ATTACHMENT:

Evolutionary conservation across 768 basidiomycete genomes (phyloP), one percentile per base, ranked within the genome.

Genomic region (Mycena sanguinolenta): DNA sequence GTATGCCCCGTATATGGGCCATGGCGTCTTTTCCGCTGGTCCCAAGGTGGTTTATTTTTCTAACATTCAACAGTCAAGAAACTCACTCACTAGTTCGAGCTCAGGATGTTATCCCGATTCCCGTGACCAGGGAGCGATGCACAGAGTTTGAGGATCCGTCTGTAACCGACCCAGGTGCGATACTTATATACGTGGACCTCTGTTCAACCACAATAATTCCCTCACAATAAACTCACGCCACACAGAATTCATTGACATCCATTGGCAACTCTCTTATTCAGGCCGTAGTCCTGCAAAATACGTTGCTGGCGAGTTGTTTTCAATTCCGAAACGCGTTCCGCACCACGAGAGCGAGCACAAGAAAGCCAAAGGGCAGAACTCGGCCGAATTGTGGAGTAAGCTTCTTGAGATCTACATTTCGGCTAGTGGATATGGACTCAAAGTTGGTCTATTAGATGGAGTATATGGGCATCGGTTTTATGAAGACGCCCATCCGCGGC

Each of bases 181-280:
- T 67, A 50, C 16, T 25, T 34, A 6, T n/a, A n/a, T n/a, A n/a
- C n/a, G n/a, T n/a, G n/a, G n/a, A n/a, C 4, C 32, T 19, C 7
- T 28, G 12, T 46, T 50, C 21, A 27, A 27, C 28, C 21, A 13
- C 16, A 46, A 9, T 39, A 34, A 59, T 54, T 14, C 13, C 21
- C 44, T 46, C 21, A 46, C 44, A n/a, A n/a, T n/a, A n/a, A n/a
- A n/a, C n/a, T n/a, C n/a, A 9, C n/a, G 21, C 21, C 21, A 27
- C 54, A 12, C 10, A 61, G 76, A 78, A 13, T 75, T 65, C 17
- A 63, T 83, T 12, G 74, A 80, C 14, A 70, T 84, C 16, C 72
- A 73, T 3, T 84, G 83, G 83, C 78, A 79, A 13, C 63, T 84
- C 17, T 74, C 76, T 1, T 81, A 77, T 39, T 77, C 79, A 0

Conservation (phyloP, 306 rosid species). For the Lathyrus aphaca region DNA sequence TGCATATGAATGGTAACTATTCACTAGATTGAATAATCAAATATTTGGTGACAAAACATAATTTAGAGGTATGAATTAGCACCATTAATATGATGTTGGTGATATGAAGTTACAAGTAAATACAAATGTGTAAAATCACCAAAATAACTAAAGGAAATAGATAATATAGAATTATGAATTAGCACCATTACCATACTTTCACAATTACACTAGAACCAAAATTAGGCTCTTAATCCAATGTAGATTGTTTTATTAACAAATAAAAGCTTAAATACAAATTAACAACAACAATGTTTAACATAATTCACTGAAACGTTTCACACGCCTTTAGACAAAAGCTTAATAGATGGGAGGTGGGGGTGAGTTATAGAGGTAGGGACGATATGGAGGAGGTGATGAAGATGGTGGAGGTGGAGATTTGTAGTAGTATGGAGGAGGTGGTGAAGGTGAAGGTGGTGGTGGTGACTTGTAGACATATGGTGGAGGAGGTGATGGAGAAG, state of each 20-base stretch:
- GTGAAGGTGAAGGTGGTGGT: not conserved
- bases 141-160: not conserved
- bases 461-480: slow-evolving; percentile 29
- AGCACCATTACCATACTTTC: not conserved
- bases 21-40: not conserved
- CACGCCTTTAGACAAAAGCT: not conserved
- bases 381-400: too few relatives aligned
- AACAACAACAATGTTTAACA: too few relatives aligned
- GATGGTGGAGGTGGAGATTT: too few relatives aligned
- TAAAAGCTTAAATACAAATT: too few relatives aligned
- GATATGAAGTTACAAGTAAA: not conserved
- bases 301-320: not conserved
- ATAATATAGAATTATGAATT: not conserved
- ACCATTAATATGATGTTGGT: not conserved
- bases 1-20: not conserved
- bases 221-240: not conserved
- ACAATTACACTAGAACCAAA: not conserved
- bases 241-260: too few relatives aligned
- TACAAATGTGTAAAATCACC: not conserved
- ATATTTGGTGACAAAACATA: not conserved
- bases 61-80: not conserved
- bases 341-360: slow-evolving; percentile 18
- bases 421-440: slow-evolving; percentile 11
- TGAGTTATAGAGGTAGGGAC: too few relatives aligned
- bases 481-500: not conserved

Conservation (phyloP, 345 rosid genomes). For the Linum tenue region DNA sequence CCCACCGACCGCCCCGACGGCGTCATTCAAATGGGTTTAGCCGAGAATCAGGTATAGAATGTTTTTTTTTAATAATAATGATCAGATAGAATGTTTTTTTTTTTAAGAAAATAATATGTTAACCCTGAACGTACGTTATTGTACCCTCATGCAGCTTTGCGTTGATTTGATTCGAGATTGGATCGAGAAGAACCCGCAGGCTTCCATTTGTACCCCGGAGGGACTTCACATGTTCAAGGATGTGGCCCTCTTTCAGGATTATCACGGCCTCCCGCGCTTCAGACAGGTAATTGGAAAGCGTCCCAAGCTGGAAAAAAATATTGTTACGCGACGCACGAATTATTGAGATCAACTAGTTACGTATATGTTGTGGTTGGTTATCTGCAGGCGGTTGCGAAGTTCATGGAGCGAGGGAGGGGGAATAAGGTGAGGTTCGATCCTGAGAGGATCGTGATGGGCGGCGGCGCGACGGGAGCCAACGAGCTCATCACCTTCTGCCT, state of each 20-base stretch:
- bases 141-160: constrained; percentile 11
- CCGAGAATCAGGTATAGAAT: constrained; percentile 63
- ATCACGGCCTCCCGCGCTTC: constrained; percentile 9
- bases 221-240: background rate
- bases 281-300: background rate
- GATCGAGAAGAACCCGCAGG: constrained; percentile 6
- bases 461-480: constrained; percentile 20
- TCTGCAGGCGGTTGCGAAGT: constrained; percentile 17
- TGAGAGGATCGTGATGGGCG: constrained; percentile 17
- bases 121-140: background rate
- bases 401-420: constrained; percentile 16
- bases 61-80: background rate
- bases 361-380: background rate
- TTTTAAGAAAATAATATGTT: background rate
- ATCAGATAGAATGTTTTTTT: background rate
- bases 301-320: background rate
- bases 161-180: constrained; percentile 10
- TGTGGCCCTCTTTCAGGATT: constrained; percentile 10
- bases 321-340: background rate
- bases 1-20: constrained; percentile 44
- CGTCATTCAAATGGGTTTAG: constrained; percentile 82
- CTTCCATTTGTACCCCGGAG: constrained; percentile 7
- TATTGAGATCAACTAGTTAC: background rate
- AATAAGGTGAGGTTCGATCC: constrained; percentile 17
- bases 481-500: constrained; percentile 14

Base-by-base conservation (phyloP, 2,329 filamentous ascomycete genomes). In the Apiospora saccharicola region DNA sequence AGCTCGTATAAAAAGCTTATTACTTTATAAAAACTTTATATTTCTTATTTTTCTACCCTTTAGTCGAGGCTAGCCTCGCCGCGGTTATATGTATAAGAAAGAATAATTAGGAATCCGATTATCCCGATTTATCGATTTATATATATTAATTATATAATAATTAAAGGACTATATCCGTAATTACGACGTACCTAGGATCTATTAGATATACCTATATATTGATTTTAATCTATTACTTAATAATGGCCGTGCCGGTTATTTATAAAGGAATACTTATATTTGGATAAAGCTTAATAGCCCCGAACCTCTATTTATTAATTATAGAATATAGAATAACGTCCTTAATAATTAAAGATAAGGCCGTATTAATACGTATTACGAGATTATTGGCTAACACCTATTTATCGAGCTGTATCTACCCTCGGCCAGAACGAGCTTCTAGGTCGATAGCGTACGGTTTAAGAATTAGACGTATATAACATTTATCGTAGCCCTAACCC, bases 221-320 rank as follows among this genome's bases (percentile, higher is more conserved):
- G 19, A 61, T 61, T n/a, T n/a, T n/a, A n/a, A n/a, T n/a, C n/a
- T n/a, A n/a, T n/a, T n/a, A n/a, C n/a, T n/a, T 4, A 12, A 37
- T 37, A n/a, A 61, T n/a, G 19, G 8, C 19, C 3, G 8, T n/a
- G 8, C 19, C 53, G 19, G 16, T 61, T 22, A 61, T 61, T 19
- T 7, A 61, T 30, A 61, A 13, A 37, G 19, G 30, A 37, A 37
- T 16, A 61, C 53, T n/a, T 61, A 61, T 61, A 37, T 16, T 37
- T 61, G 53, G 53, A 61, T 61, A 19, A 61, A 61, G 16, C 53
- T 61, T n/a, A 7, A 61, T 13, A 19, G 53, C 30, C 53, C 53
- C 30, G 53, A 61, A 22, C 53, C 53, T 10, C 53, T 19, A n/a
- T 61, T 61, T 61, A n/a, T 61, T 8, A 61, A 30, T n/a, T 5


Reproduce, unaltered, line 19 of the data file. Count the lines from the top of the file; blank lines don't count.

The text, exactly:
- bases 21-40: not conserved